What Is the Difference Between Invoicing and Billing Systems?


Invoicing and billing systems are increasingly becoming popular. The accounting software market is forecasted to expand to $347.31 million. These business IT solutions are used mainly to perform financial and accounting tasks. There are plenty of options available in the market – from the most basic single-entry software to the more advanced accounting solutions that offer sophisticated features.

Regardless of the type of software, invoicing and billing systems offer numerous benefits to businesses. It automates repetitive and time-consuming tasks, eliminates manual data entry, and ensures accurate and correct financial data. The use of this software improves payment collection which is vital to the success of a business. Nowadays, this digital solution has become an essential tool for businesses.

Some might wonder whether invoicing and billing systems are different. While some software solutions are designed solely for invoicing or billing, today’s advanced solutions do offer both of these functions. They can generate an invoice as well as a billing statement, depending on the needs of the business. The key differences are mainly with the electronic document they generate and its purpose, but when it comes to the system, they work the same.

Let’s take a look at the key differences between an ‘invoice’ and a ‘bill.’


Source: Due

Invoices are considered legal, official documents that a seller sends to a buyer. It outlines the specifics of a sale or service and follows a standard template. Usually, transactions that can be collected at a later date use invoices. As a legitimate document, invoices should be handled following stringent accounting rules. For instance, once an invoice is created and generated, it cannot be edited or deleted.

Since invoices are used in accounting, taxation, and financial reporting, they are assigned with a unique number and arranged in sequential order.

Typically, invoices contain important information about the seller, the buyer, and the transaction. It can include the business name, address, and contact details; date of issue and due date; invoice number or tracking code; customer name, address and contact details; description, quantity, and cost of services or items provided; terms of payment; and the total amount of sales, sales tax, and discounts. These are vital information used in financial reporting, accounting, and taxation.

Invoices prove useful in keeping track of company sales, monitoring inventory, forecasting future sales using previous financial reports, providing an accurate record for taxation purposes, and ensuring the timely collection of payment.

Businesses in different industries, such as professional services, construction and engineering, retail, telecommunication, and banking and finance, commonly send out invoices. In recent years, we’ve seen the advent of digital invoices generated through invoicing systems. These paperless invoices offer a more secure, convenient, and eco-friendly way to communicate with customers.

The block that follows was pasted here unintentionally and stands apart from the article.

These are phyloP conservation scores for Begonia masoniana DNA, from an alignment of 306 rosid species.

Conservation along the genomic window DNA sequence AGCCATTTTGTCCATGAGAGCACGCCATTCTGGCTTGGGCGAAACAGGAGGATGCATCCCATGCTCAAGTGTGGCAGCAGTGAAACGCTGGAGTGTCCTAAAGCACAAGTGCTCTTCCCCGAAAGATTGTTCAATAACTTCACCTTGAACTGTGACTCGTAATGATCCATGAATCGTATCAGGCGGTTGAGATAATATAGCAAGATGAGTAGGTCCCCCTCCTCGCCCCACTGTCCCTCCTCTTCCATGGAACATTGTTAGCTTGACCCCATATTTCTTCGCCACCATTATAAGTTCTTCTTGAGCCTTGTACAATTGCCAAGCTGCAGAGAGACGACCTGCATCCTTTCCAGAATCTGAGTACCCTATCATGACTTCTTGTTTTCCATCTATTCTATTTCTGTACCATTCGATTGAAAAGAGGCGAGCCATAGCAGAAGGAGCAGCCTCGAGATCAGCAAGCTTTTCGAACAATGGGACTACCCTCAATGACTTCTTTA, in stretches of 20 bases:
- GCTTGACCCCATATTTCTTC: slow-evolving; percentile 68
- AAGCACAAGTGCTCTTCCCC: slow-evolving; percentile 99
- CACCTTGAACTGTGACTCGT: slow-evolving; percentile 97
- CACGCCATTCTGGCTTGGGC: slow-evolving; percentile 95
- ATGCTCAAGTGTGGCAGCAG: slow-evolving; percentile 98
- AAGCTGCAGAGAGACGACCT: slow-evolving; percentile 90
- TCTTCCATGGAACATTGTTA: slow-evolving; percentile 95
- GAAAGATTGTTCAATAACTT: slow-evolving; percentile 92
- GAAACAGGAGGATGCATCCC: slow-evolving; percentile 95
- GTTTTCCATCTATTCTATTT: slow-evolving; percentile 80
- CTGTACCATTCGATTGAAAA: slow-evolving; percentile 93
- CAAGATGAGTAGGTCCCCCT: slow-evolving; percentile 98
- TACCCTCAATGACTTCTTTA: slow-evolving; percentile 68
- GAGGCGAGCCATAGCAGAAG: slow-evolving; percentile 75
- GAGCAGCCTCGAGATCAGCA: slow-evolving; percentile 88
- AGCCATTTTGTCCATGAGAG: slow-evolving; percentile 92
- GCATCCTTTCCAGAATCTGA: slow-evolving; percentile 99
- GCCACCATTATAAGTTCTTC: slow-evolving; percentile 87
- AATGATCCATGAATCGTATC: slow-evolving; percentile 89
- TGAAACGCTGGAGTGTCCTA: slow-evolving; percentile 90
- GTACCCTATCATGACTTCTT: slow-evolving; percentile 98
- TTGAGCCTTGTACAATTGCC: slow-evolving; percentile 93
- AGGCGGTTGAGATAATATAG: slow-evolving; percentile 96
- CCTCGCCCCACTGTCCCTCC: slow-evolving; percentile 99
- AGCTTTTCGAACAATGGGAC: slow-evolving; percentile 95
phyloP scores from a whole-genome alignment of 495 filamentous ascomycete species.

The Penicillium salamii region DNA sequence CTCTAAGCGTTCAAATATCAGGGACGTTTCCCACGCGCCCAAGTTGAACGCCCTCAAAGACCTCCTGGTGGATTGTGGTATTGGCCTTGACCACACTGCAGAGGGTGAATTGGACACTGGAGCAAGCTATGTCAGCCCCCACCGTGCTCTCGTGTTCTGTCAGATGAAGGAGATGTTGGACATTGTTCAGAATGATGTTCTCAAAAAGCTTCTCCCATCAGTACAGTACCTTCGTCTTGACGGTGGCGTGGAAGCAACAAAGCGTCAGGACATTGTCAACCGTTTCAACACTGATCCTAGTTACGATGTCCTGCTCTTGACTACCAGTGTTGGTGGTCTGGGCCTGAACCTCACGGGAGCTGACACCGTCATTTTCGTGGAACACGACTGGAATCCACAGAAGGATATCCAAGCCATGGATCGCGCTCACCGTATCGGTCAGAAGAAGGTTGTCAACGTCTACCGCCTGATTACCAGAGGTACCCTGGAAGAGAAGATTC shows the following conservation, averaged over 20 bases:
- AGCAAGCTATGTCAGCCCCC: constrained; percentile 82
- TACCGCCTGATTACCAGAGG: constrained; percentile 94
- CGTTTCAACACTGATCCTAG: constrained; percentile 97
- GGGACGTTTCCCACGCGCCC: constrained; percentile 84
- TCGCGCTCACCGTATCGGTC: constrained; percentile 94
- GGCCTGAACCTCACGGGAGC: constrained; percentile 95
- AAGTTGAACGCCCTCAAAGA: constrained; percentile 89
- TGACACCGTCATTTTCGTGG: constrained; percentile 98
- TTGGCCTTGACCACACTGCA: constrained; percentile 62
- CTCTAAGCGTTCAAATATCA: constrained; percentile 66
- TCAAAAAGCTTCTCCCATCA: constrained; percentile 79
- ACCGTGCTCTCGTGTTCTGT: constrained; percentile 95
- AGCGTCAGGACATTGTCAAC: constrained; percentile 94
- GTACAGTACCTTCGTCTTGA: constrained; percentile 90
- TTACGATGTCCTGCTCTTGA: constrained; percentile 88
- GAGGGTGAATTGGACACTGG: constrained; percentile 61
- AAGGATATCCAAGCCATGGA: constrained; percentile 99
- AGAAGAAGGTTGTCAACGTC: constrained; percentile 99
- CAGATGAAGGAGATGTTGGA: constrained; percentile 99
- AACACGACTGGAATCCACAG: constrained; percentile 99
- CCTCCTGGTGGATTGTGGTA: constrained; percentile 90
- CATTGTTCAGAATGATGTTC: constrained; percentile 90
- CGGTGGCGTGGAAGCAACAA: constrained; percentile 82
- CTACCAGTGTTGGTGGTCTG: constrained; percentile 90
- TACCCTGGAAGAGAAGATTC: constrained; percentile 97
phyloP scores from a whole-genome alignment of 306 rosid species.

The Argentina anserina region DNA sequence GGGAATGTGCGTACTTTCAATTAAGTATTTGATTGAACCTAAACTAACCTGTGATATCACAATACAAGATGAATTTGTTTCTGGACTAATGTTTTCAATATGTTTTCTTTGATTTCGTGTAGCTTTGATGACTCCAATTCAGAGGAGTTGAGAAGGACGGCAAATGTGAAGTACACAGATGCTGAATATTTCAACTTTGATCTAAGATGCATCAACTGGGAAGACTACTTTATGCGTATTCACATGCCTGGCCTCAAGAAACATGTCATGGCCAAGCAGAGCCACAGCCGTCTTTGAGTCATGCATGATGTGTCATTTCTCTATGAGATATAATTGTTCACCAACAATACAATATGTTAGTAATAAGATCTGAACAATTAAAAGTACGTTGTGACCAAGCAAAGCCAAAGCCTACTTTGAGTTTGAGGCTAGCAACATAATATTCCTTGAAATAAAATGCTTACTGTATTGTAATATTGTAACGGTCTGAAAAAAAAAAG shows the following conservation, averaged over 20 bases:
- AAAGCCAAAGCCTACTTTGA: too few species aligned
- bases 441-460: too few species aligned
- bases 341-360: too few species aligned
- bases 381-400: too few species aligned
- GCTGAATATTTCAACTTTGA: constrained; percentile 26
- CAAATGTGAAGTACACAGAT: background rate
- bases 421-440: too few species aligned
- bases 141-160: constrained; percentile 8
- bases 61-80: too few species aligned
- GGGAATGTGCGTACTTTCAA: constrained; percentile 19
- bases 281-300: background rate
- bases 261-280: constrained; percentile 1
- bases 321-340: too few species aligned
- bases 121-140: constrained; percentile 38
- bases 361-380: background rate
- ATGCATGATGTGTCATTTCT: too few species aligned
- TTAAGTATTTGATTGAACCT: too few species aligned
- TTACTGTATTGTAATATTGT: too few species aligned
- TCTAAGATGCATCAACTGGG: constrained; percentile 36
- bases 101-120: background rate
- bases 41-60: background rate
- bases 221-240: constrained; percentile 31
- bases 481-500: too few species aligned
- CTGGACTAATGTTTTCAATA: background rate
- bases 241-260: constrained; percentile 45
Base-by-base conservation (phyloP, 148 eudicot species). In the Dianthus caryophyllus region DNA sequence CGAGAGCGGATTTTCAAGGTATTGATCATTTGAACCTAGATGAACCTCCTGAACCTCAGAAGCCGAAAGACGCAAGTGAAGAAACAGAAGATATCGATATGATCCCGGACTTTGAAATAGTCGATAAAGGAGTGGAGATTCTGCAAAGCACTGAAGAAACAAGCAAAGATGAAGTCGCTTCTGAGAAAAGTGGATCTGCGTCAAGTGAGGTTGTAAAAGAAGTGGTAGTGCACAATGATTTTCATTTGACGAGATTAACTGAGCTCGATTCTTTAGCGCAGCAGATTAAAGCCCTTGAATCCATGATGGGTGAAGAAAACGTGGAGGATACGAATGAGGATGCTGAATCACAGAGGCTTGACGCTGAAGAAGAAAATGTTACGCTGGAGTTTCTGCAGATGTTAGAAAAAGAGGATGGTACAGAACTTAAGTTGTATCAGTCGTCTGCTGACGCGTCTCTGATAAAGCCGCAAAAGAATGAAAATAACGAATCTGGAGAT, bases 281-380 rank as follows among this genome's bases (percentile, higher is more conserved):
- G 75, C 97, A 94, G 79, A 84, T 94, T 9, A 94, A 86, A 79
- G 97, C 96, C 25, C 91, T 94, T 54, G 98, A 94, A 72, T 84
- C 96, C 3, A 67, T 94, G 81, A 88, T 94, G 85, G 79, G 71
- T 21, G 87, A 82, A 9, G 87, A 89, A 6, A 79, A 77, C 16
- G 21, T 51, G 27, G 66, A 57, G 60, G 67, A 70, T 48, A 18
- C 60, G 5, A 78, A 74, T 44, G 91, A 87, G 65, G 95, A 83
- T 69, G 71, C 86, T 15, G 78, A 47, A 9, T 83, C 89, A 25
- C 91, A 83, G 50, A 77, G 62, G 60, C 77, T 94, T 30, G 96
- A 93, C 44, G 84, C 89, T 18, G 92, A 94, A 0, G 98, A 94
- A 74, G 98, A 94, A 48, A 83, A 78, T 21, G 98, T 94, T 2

Source: dfliq.net

Bills are not much different from invoices. These documents itemize the details of a transaction or sales. But unlike invoices that provide detailed information, bills are more generic. It can include basic information about the seller, the buyer, the item, and its price, and taxes. In some cases, a bill can itemize several invoices in it.

Usually, bills are issued for transactions that are completed instantly and paid up-front. These are often used by businesses that make instant sales, such as restaurants, retailers, groceries, shopping centers, and service providers. Billing software solutions can generate bills and send them directly to the customer’s email. In turn, the client can pay off the due online.

Unlike an invoice that itemizes all the items that have been sold, their quantities, exact unit cost, and any advance payments made, a bill is served to collect payment immediately. An invoice is generally intended for record purposes; meanwhile, a bill enforces the collection of dues from buyers.

Most commonly, the term billing refers to the billable or payable items of business. There are billing systems that are specifically intended to track and manage a business’ expenditures.

Digital Invoicing and Billing

Source: Digital Future Magazine

Although many businesses still use manual invoicing and billing systems, digital solutions such as Kansys are gaining much approval from business leaders. An invoicing system ensures that you are paid for your services and products timely. It allows you to manage your invoices and implement an efficient cash-flow process. Features include:

  • Accessible records of all payments and dues,
  • Automate and simplify invoice creation and sending,
  • Send digital invoices directly to email or other messaging apps, and
  • An easy-to-use dashboard that gives you a daily update on cash flows.

Meanwhile, a digital billing system keeps track of your expenditures. It also ensures that you don’t miss any obligation, which can lead to penalties. Features include:

  • A comprehensive view of current and past bills,
  • Easily accessible record of your expenses and payables,
  • Better data management, which integrates data-storage and payments, and
  • Generate and receive bills from a supplier or send bills to your customers.
Source: iLeo Financials

Whether your business sends out invoices or bills, software solutions simplify things by automating the entire process. This offers optimum convenience to you and your customers. The invoicing software allows customers to pay online, thereby increasing prompt payment and avoiding delinquencies.

All said the importance of investing in reliable invoicing and billing software cannot be overstated. It’s a vital tool that any business needs to ensure a healthy financial status, and ultimately, success.